Which isn’t to say that it should always be quiet. Sometimes it has really interesting information for us. Like, turn left, avoid that pothole, pick up the wedding present and call your clients.

But sometimes, for a little bit, it would be awesome to get a little silence. So we can listen into our deeper wisdom. Which may sound bonkers to you. Or not. But here’s the deal. That voice you hear endlessly yammering is the voice of your mind. For a lot of us, it get so consistently loud that we lose track of the messages that our intuition has for us. We can’t access that deeper intelligence and power through all that ruckus. For even more of us, we’ve completely forgotten that we have a source of wisdom deeper than the mind. We just… forgot.

And that’s because the voice of the mind tends to go on and on and on. Ceaselessly. Amidst all that flibber flabber blah blah, we forget that we have any control whatsoever over its agitation. All the negativity—the fear, doubt, grief, shame, guilt—that it broadcasts can actually be turned down. We can even work to prioritize a practice that will minimize these emotions. And when we do, we can start to seek peace in our wisdom with a peaceful mind. How can we possibly expect to find calm with the help of a distracted, confused and agitated mind? We’re lost from the first step.

But we have the means and ability to quiet that voice. We can say, ‘just hush, my dear dynamic mind.’ We can ask it to settle for a bit while we explore the reservoirs of joy, intelligence and knowing that come stock in all of us.

How so? Deepening your yoga sadhana to include breathing techniques that will help you understand and shift your energy, meditation practices that will help you identify your mind’s processing patterns, mantra practice that will guide you toward focused attention, and prayer to build your trust in all that surrounds you. These are just a few elements of an integrated yoga practice. This is how yoga brings you to a place of balance. This is what it means to be in union: to master the ceaseless fluctuations of your rambling mind.

Send me a note if you’d like to chat a bit more about this. I’d love to hear from you.

How do you decide?

In the last couple of years, I’ve enjoyed a privileged sort of fun. I bumble around with people who came to a decision to change some old habits. Something happened, some sort of ‘that’s it, this is it, who am I, I’m doing this, let’s go.’ And they didn’t just let the decision go. They acted on it.

So they tried some stuff out—pilates or running, rock climbing, swing dancing, diet or bike riding—and they get a little insight, and then a little frustrated, and then they pick themselves up and try again. They start to see that this decision is going to require some attention. That they want to be paying more attention to how they live their lives and interact with life around them. They stumble into ideas rooted in the practice of yoga. Not just ideas about poses and yoga journal conferences. But ideas about calming the mind through careful, consistent observation of habits and patterns of behavior.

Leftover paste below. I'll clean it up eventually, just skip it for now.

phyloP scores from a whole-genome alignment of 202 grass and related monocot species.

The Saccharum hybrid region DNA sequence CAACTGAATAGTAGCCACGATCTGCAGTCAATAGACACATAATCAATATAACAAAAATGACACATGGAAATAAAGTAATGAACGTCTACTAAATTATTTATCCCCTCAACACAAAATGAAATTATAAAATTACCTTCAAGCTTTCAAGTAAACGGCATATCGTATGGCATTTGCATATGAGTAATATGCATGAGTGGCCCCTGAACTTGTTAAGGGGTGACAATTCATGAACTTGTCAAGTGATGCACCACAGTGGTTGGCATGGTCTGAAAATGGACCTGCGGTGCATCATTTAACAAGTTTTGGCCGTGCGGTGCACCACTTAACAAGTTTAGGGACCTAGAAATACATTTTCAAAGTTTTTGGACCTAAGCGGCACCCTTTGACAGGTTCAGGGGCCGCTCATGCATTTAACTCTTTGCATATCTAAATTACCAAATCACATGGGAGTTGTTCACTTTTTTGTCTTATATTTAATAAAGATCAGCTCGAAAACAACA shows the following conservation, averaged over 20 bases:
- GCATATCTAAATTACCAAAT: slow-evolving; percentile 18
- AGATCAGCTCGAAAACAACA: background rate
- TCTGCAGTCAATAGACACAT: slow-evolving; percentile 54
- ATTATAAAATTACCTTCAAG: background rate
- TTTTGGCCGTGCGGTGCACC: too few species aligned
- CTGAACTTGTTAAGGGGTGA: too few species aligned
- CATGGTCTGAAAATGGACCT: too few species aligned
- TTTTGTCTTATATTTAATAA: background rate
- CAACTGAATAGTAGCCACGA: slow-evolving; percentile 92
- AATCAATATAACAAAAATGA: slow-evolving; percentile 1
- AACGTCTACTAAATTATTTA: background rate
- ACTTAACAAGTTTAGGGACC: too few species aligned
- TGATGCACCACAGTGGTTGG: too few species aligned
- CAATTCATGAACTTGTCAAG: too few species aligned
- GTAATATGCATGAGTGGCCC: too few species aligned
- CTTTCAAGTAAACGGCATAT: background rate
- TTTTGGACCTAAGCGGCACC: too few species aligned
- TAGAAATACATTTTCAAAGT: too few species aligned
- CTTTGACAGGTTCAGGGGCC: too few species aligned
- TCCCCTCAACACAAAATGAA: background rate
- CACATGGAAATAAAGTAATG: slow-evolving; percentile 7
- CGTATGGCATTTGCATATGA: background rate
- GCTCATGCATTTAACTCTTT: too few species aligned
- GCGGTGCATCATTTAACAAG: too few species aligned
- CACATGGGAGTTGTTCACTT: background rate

And because I’m lucky, or because the wind blew, because the door was open, because I had availability on my schedule, some of them introduced themselves to me.

A friend asked me recently whether I would ever stop my yoga practice. He said, ‘Do you get tired of doing the poses and doing the meditation? Do you get tired of sitting still and then hearing people like me dismiss yoga as some false faith system? Don’t you get tired?’

I answered, ‘No. Because I make a new decision every day to practice yoga.’

Which means, I say hello to every morning with gratitude for the light shining through the windows. And then I decide to express my gratitude by making a decision to practice. Which is my way of growing my love—for myself, my questioning friends, my clients and everyone I haven’t yet met. It’s my way of knowing myself so I can know the world.

Which doesn’t mean that I’m not going to fail a bunch. But a new day comes along with frequency, and, as long as I’m fortunate enough to awake to it, I’m regularly grateful to the light for returning. It gives me another opportunity to dedicate myself to my practice. Because the whole point is practice. The brief moments when light shines in the darkness are just gifts that remind me to recommit to my practice. Plus, they break my heart open a little more. And that just makes me happier to see how much light shines in everything. In everyone. In me.